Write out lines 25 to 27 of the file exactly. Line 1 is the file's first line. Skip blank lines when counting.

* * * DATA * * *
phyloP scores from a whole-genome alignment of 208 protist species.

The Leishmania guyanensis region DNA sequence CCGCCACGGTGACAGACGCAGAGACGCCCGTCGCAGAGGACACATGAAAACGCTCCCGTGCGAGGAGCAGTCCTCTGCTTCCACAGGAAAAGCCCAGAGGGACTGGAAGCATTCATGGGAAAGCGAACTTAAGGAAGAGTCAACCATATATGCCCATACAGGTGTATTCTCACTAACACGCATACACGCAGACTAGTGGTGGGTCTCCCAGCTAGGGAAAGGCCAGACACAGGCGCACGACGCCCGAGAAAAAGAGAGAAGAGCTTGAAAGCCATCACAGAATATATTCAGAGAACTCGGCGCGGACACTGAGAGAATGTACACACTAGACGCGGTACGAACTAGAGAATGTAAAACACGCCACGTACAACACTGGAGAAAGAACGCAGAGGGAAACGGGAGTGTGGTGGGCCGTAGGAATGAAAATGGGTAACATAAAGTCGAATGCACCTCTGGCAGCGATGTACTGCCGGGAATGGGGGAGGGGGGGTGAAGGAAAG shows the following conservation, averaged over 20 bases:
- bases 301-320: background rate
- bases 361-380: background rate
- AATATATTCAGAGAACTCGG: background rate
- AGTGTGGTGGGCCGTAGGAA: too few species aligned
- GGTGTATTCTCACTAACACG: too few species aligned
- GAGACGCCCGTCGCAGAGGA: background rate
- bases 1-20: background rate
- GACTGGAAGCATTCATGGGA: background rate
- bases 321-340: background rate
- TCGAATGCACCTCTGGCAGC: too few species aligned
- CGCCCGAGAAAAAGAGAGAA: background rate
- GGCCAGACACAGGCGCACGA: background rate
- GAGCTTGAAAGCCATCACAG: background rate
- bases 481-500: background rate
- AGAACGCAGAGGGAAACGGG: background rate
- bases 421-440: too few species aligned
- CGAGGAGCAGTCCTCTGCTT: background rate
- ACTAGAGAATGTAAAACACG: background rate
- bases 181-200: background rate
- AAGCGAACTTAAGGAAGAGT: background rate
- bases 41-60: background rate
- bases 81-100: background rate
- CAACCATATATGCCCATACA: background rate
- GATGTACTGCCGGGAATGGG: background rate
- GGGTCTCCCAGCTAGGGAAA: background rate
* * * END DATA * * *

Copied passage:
- CAACCATATATGCCCATACA: background rate
- GATGTACTGCCGGGAATGGG: background rate
- GGGTCTCCCAGCTAGGGAAA: background rate